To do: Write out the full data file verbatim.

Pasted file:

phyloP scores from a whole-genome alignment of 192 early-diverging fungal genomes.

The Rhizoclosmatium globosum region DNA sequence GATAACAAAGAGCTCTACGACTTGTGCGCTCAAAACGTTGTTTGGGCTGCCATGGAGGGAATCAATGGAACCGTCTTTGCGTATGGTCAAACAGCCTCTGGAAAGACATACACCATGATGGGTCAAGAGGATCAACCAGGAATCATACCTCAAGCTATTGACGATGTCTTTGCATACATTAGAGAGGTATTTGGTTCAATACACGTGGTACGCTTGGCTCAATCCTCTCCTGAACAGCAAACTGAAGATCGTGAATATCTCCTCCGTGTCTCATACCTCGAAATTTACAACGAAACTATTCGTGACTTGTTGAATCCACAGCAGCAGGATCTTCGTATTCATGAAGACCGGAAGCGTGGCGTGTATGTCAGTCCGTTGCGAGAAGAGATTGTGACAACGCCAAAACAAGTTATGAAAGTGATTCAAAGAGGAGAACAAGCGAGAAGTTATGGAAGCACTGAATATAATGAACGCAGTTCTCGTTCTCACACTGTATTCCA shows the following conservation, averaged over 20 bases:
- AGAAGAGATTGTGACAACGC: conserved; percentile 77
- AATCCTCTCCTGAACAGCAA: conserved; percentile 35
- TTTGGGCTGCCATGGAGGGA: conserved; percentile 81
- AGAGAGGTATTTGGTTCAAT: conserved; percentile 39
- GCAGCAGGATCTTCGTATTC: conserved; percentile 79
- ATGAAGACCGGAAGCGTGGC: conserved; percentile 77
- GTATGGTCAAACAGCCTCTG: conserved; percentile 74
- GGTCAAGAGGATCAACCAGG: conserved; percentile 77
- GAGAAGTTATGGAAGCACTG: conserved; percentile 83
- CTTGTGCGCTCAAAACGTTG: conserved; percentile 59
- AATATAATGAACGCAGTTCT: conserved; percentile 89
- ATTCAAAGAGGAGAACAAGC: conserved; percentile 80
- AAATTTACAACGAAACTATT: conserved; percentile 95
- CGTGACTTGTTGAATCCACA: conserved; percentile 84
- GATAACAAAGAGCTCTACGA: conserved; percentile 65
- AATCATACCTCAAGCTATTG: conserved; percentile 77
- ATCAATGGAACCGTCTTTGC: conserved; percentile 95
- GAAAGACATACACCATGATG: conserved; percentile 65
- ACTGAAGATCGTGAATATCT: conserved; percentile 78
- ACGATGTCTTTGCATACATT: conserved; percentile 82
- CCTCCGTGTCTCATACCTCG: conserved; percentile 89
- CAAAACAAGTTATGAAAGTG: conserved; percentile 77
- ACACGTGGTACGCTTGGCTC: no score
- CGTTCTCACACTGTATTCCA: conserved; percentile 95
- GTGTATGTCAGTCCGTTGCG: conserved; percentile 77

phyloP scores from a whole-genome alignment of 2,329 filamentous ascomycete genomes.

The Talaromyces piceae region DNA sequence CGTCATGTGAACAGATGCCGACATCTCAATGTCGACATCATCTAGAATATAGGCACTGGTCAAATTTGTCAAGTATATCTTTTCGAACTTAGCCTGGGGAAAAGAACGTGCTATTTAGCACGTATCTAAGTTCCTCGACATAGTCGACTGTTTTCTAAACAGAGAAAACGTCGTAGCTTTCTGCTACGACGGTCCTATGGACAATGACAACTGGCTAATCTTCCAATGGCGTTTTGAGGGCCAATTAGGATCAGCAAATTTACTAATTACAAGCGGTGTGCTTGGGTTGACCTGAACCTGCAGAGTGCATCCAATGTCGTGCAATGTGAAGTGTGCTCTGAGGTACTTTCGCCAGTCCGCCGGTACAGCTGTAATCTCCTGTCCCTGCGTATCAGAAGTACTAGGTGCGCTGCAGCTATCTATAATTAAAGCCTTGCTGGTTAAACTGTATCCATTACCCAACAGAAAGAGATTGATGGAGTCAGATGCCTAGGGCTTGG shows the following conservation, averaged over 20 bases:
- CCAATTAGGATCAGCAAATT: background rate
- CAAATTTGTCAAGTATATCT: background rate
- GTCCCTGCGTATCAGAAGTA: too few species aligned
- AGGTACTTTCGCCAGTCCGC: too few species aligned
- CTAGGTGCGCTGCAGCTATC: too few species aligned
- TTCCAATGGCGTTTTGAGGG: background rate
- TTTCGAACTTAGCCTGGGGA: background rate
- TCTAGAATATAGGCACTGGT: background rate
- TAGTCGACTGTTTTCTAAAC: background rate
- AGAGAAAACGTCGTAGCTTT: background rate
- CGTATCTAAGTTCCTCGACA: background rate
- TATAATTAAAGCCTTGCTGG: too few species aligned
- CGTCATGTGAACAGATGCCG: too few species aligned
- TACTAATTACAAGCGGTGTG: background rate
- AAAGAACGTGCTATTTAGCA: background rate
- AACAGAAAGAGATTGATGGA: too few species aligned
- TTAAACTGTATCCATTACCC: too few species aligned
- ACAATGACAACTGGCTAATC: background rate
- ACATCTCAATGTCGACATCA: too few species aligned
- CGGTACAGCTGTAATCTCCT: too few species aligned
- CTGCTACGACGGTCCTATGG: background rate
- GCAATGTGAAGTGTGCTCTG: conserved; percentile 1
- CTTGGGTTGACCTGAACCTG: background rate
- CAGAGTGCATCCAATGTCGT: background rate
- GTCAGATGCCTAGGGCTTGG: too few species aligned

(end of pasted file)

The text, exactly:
phyloP scores from a whole-genome alignment of 192 early-diverging fungal genomes.

The Rhizoclosmatium globosum region DNA sequence GATAACAAAGAGCTCTACGACTTGTGCGCTCAAAACGTTGTTTGGGCTGCCATGGAGGGAATCAATGGAACCGTCTTTGCGTATGGTCAAACAGCCTCTGGAAAGACATACACCATGATGGGTCAAGAGGATCAACCAGGAATCATACCTCAAGCTATTGACGATGTCTTTGCATACATTAGAGAGGTATTTGGTTCAATACACGTGGTACGCTTGGCTCAATCCTCTCCTGAACAGCAAACTGAAGATCGTGAATATCTCCTCCGTGTCTCATACCTCGAAATTTACAACGAAACTATTCGTGACTTGTTGAATCCACAGCAGCAGGATCTTCGTATTCATGAAGACCGGAAGCGTGGCGTGTATGTCAGTCCGTTGCGAGAAGAGATTGTGACAACGCCAAAACAAGTTATGAAAGTGATTCAAAGAGGAGAACAAGCGAGAAGTTATGGAAGCACTGAATATAATGAACGCAGTTCTCGTTCTCACACTGTATTCCA shows the following conservation, averaged over 20 bases:
- AGAAGAGATTGTGACAACGC: conserved; percentile 77
- AATCCTCTCCTGAACAGCAA: conserved; percentile 35
- TTTGGGCTGCCATGGAGGGA: conserved; percentile 81
- AGAGAGGTATTTGGTTCAAT: conserved; percentile 39
- GCAGCAGGATCTTCGTATTC: conserved; percentile 79
- ATGAAGACCGGAAGCGTGGC: conserved; percentile 77
- GTATGGTCAAACAGCCTCTG: conserved; percentile 74
- GGTCAAGAGGATCAACCAGG: conserved; percentile 77
- GAGAAGTTATGGAAGCACTG: conserved; percentile 83
- CTTGTGCGCTCAAAACGTTG: conserved; percentile 59
- AATATAATGAACGCAGTTCT: conserved; percentile 89
- ATTCAAAGAGGAGAACAAGC: conserved; percentile 80
- AAATTTACAACGAAACTATT: conserved; percentile 95
- CGTGACTTGTTGAATCCACA: conserved; percentile 84
- GATAACAAAGAGCTCTACGA: conserved; percentile 65
- AATCATACCTCAAGCTATTG: conserved; percentile 77
- ATCAATGGAACCGTCTTTGC: conserved; percentile 95
- GAAAGACATACACCATGATG: conserved; percentile 65
- ACTGAAGATCGTGAATATCT: conserved; percentile 78
- ACGATGTCTTTGCATACATT: conserved; percentile 82
- CCTCCGTGTCTCATACCTCG: conserved; percentile 89
- CAAAACAAGTTATGAAAGTG: conserved; percentile 77
- ACACGTGGTACGCTTGGCTC: no score
- CGTTCTCACACTGTATTCCA: conserved; percentile 95
- GTGTATGTCAGTCCGTTGCG: conserved; percentile 77

phyloP scores from a whole-genome alignment of 2,329 filamentous ascomycete genomes.

The Talaromyces piceae region DNA sequence CGTCATGTGAACAGATGCCGACATCTCAATGTCGACATCATCTAGAATATAGGCACTGGTCAAATTTGTCAAGTATATCTTTTCGAACTTAGCCTGGGGAAAAGAACGTGCTATTTAGCACGTATCTAAGTTCCTCGACATAGTCGACTGTTTTCTAAACAGAGAAAACGTCGTAGCTTTCTGCTACGACGGTCCTATGGACAATGACAACTGGCTAATCTTCCAATGGCGTTTTGAGGGCCAATTAGGATCAGCAAATTTACTAATTACAAGCGGTGTGCTTGGGTTGACCTGAACCTGCAGAGTGCATCCAATGTCGTGCAATGTGAAGTGTGCTCTGAGGTACTTTCGCCAGTCCGCCGGTACAGCTGTAATCTCCTGTCCCTGCGTATCAGAAGTACTAGGTGCGCTGCAGCTATCTATAATTAAAGCCTTGCTGGTTAAACTGTATCCATTACCCAACAGAAAGAGATTGATGGAGTCAGATGCCTAGGGCTTGG shows the following conservation, averaged over 20 bases:
- CCAATTAGGATCAGCAAATT: background rate
- CAAATTTGTCAAGTATATCT: background rate
- GTCCCTGCGTATCAGAAGTA: too few species aligned
- AGGTACTTTCGCCAGTCCGC: too few species aligned
- CTAGGTGCGCTGCAGCTATC: too few species aligned
- TTCCAATGGCGTTTTGAGGG: background rate
- TTTCGAACTTAGCCTGGGGA: background rate
- TCTAGAATATAGGCACTGGT: background rate
- TAGTCGACTGTTTTCTAAAC: background rate
- AGAGAAAACGTCGTAGCTTT: background rate
- CGTATCTAAGTTCCTCGACA: background rate
- TATAATTAAAGCCTTGCTGG: too few species aligned
- CGTCATGTGAACAGATGCCG: too few species aligned
- TACTAATTACAAGCGGTGTG: background rate
- AAAGAACGTGCTATTTAGCA: background rate
- AACAGAAAGAGATTGATGGA: too few species aligned
- TTAAACTGTATCCATTACCC: too few species aligned
- ACAATGACAACTGGCTAATC: background rate
- ACATCTCAATGTCGACATCA: too few species aligned
- CGGTACAGCTGTAATCTCCT: too few species aligned
- CTGCTACGACGGTCCTATGG: background rate
- GCAATGTGAAGTGTGCTCTG: conserved; percentile 1
- CTTGGGTTGACCTGAACCTG: background rate
- CAGAGTGCATCCAATGTCGT: background rate
- GTCAGATGCCTAGGGCTTGG: too few species aligned